Many backyard flocks have a rooster or two—to protect the hens as well as to help create the next generation of chickens. We had a lovely Buff Orpington rooster living in our family’s coop for a while, in fact.
The family rooster I’m going to tell you about now, though, is only about 6 ½ inches tall and is nearly 125 years old. He’s black with a red comb and wattles, and was given to my grandfather on his 6th or 7thbirthday. This little bird is a cast iron mechanical bank, made in Pennsylvania by the Kyser & Rex Company sometime before 1884.
Still banks were the first type of small bank to be sold, and were often very elaborate and detailed, with a slot for a coin. They sometimes depicted businesses or churches; some were animals or safes with combination locks.
Mechanical banks are those with moveable parts. These banks usually allowed the owner to place a coin in a slot on one part of the bank, pull a lever or hit a button, and the coin would be tossed into the bank. Some of these mechanical banks were very intricate. “Teddy and the Bear”, for example, had a man holding a rifle; the rifle had a slot large enough to hold a coin. When the coin was put in the slot, a button on the “ground” by the man’s feet was pushed, and the coin would shoot out of the barrel of the rifle into a coin-sized hole in the cast iron tree directly across from the rifle. The coin would fall into the bank in the tree, but at the same time, another lever would trigger a bear rising up out of the trunk of the tree.
The mechanism in the rooster bank that belonged to my grandfather was not quite so complicated. The coin slot is located right at the top of the tail feathers. A lever along the back to the tail (no longer there) could be pressed, and at the same time the coin dropped, the rooster’s beak would open as if he were crowing.
I can remember the rooster sitting in the corner cupboard at my grandparent’s house, and then in the den at my parents, but I do not remember the lever mechanism. I have read that these cast iron banks were, as in my grandfather’s case, given as gifts to children—who not only used them as banks, but also played with them as toys. It is fairly rare to find a mechanical bank in excellent condition, with all parts still attached and still working.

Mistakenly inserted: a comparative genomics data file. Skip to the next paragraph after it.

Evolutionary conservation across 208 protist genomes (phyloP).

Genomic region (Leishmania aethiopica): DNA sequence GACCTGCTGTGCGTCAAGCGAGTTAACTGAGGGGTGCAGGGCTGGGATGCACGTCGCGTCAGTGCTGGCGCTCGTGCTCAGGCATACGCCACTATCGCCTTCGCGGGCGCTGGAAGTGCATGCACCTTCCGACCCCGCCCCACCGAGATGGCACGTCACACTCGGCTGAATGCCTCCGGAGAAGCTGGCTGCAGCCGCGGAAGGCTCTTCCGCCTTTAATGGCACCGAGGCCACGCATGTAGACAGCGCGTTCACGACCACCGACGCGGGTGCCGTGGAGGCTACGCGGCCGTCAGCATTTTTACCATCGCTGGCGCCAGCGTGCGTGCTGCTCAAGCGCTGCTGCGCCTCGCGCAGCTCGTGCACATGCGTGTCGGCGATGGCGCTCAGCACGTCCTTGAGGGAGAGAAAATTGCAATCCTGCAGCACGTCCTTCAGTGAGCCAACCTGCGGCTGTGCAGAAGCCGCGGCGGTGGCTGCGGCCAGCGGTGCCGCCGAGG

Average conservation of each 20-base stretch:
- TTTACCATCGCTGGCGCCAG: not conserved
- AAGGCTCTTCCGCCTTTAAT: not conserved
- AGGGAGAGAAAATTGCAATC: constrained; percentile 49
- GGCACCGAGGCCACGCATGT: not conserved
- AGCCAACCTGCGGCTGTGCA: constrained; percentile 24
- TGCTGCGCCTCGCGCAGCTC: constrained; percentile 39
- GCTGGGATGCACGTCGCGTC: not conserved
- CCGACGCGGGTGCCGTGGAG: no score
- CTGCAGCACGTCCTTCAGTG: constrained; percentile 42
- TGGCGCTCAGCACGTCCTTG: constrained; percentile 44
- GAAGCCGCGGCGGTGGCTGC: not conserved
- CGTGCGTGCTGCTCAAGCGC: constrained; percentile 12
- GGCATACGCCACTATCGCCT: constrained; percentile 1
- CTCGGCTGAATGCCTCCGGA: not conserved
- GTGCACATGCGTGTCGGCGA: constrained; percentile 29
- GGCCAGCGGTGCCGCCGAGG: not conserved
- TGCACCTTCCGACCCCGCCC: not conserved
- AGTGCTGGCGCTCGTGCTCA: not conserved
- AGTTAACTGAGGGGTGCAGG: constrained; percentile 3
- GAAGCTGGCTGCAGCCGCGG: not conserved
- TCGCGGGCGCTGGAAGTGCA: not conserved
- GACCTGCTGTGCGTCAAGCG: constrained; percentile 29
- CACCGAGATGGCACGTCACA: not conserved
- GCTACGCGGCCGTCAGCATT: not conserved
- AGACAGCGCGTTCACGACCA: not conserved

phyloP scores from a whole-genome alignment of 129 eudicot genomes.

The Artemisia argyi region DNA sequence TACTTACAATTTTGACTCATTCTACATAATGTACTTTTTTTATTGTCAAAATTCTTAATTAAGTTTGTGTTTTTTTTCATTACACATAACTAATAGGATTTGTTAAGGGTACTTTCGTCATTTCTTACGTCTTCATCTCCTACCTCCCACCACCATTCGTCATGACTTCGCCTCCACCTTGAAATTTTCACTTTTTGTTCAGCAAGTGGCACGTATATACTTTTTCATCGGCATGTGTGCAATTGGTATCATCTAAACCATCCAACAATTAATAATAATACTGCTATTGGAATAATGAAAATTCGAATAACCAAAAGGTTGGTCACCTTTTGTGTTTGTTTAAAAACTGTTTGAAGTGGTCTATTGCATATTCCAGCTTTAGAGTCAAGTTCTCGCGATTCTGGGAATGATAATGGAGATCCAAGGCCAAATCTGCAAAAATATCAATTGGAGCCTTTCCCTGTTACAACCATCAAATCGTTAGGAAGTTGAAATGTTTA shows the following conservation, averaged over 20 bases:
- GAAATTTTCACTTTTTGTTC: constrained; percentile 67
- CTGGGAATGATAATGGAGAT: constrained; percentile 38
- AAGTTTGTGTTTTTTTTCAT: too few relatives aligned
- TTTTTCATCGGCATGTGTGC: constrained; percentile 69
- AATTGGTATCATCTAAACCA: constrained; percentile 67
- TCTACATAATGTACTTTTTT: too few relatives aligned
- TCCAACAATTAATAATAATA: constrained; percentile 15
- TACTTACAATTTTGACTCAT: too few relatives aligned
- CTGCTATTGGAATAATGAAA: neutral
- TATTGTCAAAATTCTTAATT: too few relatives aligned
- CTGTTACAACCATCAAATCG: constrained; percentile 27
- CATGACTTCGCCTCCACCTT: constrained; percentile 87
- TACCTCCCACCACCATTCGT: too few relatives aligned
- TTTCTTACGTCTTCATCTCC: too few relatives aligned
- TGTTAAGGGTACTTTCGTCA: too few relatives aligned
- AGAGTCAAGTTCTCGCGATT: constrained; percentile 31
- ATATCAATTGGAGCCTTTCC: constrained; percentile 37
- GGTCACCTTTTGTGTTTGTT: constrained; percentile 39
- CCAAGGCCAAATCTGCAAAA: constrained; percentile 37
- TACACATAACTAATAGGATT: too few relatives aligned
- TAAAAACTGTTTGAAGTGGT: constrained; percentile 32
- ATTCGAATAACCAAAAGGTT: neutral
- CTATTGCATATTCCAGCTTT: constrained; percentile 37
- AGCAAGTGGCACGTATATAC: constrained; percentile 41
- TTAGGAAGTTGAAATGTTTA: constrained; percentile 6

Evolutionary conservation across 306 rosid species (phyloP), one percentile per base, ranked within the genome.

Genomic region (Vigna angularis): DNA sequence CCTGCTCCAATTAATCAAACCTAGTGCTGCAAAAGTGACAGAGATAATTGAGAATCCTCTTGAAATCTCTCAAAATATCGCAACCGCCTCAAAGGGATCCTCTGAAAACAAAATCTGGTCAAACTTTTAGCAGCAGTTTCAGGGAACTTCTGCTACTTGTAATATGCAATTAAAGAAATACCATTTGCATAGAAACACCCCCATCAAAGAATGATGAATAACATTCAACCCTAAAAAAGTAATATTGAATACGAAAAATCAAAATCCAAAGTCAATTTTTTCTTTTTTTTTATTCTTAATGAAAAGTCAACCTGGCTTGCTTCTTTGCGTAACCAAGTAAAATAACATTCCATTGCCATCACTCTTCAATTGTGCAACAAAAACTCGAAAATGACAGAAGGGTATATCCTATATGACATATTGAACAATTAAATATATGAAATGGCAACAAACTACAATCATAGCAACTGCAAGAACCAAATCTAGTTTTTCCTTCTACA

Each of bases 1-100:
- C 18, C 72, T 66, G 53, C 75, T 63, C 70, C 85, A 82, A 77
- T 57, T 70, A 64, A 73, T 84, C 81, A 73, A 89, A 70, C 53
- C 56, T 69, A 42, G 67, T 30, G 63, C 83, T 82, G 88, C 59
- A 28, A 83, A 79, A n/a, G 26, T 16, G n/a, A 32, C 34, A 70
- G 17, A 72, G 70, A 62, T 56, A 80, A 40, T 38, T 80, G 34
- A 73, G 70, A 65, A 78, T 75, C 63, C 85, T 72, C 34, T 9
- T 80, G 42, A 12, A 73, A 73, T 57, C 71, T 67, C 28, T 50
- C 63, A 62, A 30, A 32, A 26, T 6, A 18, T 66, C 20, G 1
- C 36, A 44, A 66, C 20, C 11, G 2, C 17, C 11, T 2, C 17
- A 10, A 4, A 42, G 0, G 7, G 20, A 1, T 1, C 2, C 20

There are several associations for collectors of antique banks, some with guidelines and notes on how to be certain the bank is authentic and not a modern reproduction. Old cast iron, for example, is very dark and smooth, while newer cast models are often a lighter silvery color with rough edges. Painting on newer banks is usually brighter; even rust spots on reproductions tend to be redder in color. If the bank is held together with Phillips head screws, it is probably a reproduction; if the washer is square, it is more apt to be antique.
My grandfather was born in 1885, in Pennsylvania. He would have received the bank as a gift early in the 1890’s. According to the Internet Antique Gazette:
In 1879 inventors Louis Kyser and Alfred Rex joined their creative talents to create the Kyser & Rex Company of Frankfort, Pennsylvania. The company manufactured iron cast goods and hardware in addition to a line of mechanical and still banks and bellringer toys…. Kyser & Rex ceased producing goods in 1884 when Kyser left the firm. The company’s name was soon changed to Alfred C. Rex and Company and Rex began to license his patented mechanical banks to other manufacturers until 1898.
That fits right in with the time frame. I have no other information—from whom the gift arrived, how much it cost new, but it’s fun to speculate! I like to think about all the history and time the little bank spans, and the stories it could tell if only it could talk.
My father gave me the cast iron rooster as a gift for my birthday some years ago. At the time, we opened it up (it does require a flat head screwdriver and is held with a square washer) and found several Canadian coins, three silver quarters from the 1940’s, a Liberty dime, a one-half cent coin, and a few pennies. It holds a place of honor on the top of the book shelf—where I dust it off occasionally and add a coin or two once in a while. It’s not a real rooster, of course, but it has looked over many “flocks” in its years.
What do you have at your house that reminds you of family and times gone by?